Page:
Study characteristics

Our systematic search of the literature identified 543 articles for screening (Fig 1). Eighty-one full-text articles were examined for eligibility, and 16 studies that reported at least 296 patients were included in this review [1126], including three unpublished articles, which were not peer-reviewed [2123], and two articles [24, 25] with abstracts only (all written in English). All 16 articles were observational studies. Most of them were conducted in China (14/16 studies) [426], and all studies were on hospitalized adults. The microbiota community was sampled from stool (8/16) [1114, 22, 2426], nasopharyngeal or sputum or throat samples (4/16) [15, 16, 21, 23], bronchoalveolar lavage fluid (BALF; 3/16) [17, 19, 20], and lung tissue (1/16) [18]. No studies on skin, oral, vaginal, or urinary microbiota were reported. Eight studies [1113, 16, 17, 1921] used whole-genome sequencing to analyze the microbiome, and five studies [14, 15, 18, 23, 26] used 16S rRNA sequencing. Three articles (one unpublished article [22] and two abstracts [24, 25]) had no sequencing information. The findings of these studies are summarized in Table 1. The time point at sample collection depended on each study. Most respiratory samples were collected as part of clinical management, such as diagnostic tests; stool samples were collected at admission, while other studies collected samples during hospitalization.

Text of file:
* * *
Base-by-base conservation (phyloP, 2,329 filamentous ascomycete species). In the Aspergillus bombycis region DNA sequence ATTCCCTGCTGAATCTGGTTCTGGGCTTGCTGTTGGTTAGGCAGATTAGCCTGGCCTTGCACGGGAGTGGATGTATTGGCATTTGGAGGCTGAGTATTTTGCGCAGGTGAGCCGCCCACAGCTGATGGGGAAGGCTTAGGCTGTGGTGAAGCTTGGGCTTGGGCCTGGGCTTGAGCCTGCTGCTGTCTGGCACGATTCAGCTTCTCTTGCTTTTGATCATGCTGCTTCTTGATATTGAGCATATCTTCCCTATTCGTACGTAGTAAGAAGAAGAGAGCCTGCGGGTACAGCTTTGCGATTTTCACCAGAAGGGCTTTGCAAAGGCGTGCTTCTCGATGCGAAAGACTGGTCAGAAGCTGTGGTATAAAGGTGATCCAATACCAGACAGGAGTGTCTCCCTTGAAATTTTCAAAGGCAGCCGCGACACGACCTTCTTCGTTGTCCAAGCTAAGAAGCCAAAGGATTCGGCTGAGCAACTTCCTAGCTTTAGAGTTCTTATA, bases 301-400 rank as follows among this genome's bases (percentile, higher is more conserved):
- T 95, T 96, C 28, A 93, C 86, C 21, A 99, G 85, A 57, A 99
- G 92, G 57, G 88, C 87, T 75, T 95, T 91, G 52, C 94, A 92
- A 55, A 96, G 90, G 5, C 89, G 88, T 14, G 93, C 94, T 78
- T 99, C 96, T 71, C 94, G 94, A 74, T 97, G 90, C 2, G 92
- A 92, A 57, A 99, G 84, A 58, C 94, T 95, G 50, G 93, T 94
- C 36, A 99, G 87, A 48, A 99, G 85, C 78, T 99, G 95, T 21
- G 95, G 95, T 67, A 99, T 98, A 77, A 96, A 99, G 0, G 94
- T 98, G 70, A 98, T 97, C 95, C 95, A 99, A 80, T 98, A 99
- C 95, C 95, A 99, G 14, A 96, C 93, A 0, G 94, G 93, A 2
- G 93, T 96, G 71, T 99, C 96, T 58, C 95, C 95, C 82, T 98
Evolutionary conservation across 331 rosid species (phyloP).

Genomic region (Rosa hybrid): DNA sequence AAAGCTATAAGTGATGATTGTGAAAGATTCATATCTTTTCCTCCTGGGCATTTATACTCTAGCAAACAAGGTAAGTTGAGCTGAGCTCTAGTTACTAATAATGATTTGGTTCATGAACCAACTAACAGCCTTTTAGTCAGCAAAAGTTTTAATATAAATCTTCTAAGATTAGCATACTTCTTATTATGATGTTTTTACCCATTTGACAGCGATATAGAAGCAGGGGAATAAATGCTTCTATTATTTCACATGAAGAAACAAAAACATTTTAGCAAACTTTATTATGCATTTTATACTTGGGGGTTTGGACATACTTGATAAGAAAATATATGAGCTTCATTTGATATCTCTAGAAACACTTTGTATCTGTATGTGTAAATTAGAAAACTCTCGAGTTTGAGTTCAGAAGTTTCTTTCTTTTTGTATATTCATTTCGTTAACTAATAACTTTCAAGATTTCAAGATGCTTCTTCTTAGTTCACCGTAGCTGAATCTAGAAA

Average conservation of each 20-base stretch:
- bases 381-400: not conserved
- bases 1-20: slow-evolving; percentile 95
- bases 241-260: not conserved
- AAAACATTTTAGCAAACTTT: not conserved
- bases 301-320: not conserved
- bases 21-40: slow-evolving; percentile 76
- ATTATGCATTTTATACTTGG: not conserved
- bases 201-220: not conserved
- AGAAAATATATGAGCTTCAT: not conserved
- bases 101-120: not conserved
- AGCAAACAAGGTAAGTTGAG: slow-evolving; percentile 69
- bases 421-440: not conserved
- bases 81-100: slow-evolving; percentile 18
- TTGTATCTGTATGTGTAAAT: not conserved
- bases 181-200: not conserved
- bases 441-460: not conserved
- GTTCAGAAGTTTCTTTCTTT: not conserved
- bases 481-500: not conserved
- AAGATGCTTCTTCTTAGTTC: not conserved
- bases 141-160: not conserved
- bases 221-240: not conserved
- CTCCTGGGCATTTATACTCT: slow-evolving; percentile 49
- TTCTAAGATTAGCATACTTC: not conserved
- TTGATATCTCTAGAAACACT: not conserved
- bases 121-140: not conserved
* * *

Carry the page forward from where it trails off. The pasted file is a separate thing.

Quality of studies

The quality assessment results are summarized in S1 Table. Most studies were generally unclear and of low quality, according to RoBANS.

Dysbiosis in the fecal microbiome of COVID-19 patients